Poland's Surveillance Programs Could Be Worse than the NSA

Written by

Thor Benson

Katarzyna Szymielewicz. Image: Stephan Röhl/Flickr

The United States has many intelligence agencies meant to preemptively or reactively use communication data to fight crime and terrorism. These agencies constantly have their ear to the wire—listening for nefarious utterances. The US is a big country, with roughly 317 million citizens at the time of writing, and it has 11 major intelligence agencies (depending on how you qualify that). Of those 11 big boys, only a few are well-known for major intelligence work: the NSA, the CIA, the FBI and the Department of Homeland Security. Poland, a country of around just 39 million, has nine agencies and several forms of law enforcement that handle intelligence.

Poland’s agencies are without some of the chains that slow down many American bureaus. I spoke with Katarzyna Szymielewicz, co-founder and president of the Panoptykon Foundation. The Panoptykon Foundation was set up in 2009 by a group of lawyers in order to protect Polish people from unjust surveillance and incrimination by way of technology-based interception. They’re a group of lawyers you can actually appreciate.

“Internal Security Agency (ABW), Foreign Intelligence Agency, Central Anti-Corruption Bureau (CBA), Military Counterintelligence Service, Military Intelligence Service, Border Guard, Military, Gendarmerie of the Polish Armed Forces, fiscal control bodies, and the Customs Office,” are the agencies Szymielewicz told me can access telecommunications data for 12 months after its collection without any oversight or safeguards. “Being a Polish citizen, you can quite easily imagine being persecuted by one of these bodies and your telecommunication data [can be] used against you in your case. For example, there was a case where billing data of a journalist was used by the Central Anti-Corruption Bureau to track back his sources.”

The European Union has laws that all members must adhere to. These laws include rules for data retention and privacy, and Szymielewicz argues that Poland has gone quite far beyond what the laws stipulate. Instead of using data to investigate serious crimes and prevent terrorism, the Polish laws allow all of the agencies involved and law enforcement to use data for minor crimes. Don’t text your dealer for weed in Poland.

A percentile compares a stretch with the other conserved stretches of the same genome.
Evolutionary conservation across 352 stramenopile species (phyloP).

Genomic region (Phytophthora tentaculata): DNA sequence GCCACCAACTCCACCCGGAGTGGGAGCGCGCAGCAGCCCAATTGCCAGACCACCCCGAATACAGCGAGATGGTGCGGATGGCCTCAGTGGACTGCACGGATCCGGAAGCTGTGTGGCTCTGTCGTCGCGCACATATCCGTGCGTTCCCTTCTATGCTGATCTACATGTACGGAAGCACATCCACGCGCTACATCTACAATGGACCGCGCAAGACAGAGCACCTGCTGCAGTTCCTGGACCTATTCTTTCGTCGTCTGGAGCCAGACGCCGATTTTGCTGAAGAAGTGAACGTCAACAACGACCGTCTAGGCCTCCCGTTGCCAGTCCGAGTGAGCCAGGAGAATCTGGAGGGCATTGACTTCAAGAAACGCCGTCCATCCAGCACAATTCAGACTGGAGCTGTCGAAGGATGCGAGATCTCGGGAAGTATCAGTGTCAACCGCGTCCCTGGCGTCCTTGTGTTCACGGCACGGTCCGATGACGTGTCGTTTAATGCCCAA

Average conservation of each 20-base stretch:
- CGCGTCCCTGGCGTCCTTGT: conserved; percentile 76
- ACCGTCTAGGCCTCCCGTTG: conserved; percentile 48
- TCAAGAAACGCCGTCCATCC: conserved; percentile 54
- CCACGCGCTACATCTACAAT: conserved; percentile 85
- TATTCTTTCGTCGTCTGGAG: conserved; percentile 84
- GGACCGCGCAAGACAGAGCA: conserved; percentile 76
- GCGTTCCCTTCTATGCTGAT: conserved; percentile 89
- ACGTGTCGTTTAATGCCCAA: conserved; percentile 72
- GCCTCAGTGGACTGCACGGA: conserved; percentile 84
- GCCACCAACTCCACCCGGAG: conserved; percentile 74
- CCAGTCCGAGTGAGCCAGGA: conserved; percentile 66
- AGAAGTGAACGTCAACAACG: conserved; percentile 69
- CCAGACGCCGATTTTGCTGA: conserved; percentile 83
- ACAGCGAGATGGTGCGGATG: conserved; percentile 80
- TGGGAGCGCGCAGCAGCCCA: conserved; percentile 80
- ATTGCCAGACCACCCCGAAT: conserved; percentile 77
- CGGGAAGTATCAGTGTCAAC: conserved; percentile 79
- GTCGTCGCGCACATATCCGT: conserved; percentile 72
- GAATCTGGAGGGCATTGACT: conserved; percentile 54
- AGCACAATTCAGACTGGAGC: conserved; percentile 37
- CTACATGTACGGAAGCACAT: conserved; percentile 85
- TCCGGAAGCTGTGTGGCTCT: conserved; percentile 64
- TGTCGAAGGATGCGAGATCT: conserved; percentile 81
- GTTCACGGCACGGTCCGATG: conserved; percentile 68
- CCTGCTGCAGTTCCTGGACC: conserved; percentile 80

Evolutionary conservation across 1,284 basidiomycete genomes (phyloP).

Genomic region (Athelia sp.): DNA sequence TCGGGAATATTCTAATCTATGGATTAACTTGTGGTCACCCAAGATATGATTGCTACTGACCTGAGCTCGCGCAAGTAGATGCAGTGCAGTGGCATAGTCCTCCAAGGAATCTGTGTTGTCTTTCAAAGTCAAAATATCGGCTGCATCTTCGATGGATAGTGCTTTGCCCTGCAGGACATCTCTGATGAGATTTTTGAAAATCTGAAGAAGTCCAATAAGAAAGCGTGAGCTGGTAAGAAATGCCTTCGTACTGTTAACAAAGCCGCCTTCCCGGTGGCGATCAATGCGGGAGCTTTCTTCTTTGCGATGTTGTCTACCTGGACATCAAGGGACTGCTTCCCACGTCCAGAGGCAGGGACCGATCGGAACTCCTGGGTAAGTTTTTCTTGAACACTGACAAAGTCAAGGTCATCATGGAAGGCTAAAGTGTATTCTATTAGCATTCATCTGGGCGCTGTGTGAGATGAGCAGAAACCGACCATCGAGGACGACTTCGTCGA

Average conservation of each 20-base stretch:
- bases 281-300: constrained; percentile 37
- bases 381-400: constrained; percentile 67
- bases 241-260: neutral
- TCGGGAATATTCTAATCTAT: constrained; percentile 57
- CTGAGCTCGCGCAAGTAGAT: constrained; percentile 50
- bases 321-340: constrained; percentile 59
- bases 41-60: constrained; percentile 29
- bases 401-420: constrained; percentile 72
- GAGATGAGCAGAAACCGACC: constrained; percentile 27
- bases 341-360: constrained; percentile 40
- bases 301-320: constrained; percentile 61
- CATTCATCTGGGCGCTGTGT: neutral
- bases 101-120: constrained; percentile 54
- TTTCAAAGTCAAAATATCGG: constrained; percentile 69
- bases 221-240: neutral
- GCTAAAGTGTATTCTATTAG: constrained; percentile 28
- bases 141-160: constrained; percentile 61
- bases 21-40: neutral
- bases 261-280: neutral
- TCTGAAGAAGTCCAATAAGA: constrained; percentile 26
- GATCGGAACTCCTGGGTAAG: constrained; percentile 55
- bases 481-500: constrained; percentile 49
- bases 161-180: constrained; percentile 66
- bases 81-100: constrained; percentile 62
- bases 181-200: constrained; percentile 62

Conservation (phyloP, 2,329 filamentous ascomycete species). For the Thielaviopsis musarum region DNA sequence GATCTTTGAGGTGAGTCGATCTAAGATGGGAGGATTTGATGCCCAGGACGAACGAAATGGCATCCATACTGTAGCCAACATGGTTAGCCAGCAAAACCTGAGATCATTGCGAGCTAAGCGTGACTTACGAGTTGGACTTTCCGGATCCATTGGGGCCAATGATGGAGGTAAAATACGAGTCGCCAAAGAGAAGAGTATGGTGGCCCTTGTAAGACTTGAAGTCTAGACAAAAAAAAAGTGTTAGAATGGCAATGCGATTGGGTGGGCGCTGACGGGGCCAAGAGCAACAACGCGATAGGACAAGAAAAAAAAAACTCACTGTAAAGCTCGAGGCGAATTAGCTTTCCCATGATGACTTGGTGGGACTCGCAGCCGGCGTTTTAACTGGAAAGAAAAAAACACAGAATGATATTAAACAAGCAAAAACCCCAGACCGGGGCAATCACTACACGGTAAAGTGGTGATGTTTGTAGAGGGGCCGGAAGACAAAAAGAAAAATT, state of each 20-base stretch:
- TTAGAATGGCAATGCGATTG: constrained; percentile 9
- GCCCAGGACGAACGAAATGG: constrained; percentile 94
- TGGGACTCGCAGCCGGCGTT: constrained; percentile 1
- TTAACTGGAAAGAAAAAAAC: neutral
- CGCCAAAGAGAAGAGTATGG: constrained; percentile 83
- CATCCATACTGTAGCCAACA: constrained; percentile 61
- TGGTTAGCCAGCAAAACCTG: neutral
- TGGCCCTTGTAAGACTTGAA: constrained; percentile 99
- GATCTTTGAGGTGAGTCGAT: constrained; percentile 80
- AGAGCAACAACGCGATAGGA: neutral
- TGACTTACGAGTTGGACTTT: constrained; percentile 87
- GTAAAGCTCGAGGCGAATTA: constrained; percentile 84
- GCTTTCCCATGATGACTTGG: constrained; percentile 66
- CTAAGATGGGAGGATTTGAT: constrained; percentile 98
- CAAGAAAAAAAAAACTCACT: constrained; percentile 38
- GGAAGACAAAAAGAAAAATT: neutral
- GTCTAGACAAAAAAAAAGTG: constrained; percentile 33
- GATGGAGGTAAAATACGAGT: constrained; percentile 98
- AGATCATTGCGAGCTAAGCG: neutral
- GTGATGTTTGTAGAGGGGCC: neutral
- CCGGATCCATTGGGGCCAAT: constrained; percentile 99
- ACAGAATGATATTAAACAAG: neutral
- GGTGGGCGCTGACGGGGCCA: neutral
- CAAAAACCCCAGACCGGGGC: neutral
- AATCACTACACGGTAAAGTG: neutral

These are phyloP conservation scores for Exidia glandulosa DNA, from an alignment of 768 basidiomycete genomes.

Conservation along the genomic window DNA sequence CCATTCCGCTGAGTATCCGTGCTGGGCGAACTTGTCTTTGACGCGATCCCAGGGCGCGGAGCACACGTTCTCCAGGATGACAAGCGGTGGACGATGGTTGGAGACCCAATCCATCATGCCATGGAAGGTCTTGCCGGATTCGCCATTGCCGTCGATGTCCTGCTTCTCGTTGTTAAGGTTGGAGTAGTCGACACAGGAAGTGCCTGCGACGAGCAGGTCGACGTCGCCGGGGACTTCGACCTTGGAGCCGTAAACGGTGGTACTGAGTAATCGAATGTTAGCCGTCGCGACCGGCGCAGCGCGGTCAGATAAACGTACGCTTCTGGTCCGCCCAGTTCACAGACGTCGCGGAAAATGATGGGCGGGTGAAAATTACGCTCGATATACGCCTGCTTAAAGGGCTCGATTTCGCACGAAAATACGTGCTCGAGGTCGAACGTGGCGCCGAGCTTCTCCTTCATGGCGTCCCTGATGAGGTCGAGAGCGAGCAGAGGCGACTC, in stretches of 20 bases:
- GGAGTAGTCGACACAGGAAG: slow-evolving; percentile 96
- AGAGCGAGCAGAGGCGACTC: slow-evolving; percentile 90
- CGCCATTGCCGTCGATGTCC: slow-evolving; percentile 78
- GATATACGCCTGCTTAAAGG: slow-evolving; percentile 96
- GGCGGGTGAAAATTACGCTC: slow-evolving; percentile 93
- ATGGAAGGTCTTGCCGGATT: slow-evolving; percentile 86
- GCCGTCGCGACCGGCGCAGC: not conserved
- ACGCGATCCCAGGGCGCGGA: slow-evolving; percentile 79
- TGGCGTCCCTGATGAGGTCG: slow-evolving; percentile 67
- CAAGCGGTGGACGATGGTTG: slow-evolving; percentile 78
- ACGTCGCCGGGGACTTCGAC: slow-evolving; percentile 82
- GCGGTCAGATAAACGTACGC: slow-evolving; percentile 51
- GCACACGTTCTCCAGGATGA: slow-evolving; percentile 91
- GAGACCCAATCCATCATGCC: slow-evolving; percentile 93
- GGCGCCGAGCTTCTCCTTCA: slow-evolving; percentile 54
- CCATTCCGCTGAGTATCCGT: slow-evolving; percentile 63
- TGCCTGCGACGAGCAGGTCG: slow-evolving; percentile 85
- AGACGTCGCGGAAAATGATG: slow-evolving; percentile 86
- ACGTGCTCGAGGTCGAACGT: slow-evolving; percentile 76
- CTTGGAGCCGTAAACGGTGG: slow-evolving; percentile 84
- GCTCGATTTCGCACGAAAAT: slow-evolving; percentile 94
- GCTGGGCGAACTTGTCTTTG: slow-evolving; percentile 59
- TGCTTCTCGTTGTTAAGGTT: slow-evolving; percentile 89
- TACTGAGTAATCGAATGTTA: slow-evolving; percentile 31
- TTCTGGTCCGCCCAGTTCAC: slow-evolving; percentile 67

“Rules stemming from this legal matrix differ for various kinds of personal data but are the most relaxed in the case of telecommunication metadata (billing, location and subscribers data). All intelligence and security agencies can gain access to citizen’s data without any judicial control or other independent oversight, if only they believe that such access is necessary for their operations. The only limitation stems from their internal rules and control mechanisms,” she said.

She claims the collection and utilizing of data is not targeted, but it is instead done on a “just in case” basis. The program is not so different from that of the NSA’s, but it can be used by far more peering eyes. At this point, the number of requests for data in Poland is at an astonishing 2 million per year. In other EU states, that number is only in the hundreds of thousands.

Szymielewicz outlined for me exactly what she thinks needs to be done:
“1. Introducing independent, external oversight (in a perfect scenario it would always be necessary to ask a prosecutor or a judge, depending on the type of data requested and how much it affects privacy, for consent before getting access to personal data of a defined person.

2. Limiting the number of intelligence agencies that are entitled to access our telecommunication data to what really is necessary.

3. Limiting the purposes for which telecommunication data can be requested to what really is necessary (e.g. to serious crimes and crimes committed with the use of electronic services).”

Even though the amount of requests is already at least twice as high as most other EU countries, the numbers are growing. Not to mention, “there are controversies about the methodology used in counting the number of requests, but the trend remains visible.” Szymielewicz says that the numbers are not the most important thing, but it is the lack of transparency and safeguards, which are allowing abuses to occur.

Because of the lack of transparency, and the government’s refusal to provide the information she has specifically requested, there is also no way to know who else is involved in Poland’s program. Szymielewicz won’t go as far to say that the NSA is involved in Poland’s program, but she says, “I believe that there are grounds to believe that other governments - in particular the United States - benefit from the Polish data retention program and vice versa. If you look at PRISM and other mass surveillance programs carried by the US, there are many features that resemble what we call ‘blanket data retention’ in Europe.”

It is easy to only see the smaller scope of the intelligence problem when we focus on the NSA and other such American agencies. The problem with that is the internet is a global machine. Everything you type, on the internet or not, has the possibility of being seen by anyone, anywhere, if they have the proper methods of retrieving it. The Snowden case opened the public’s eyes to what is happening to them within their own countrybut surveillance goes on beyond our borders too. 

Topics: Surveillance State, surveillance, nsa, Poland, power, edward snowden, privacy, data

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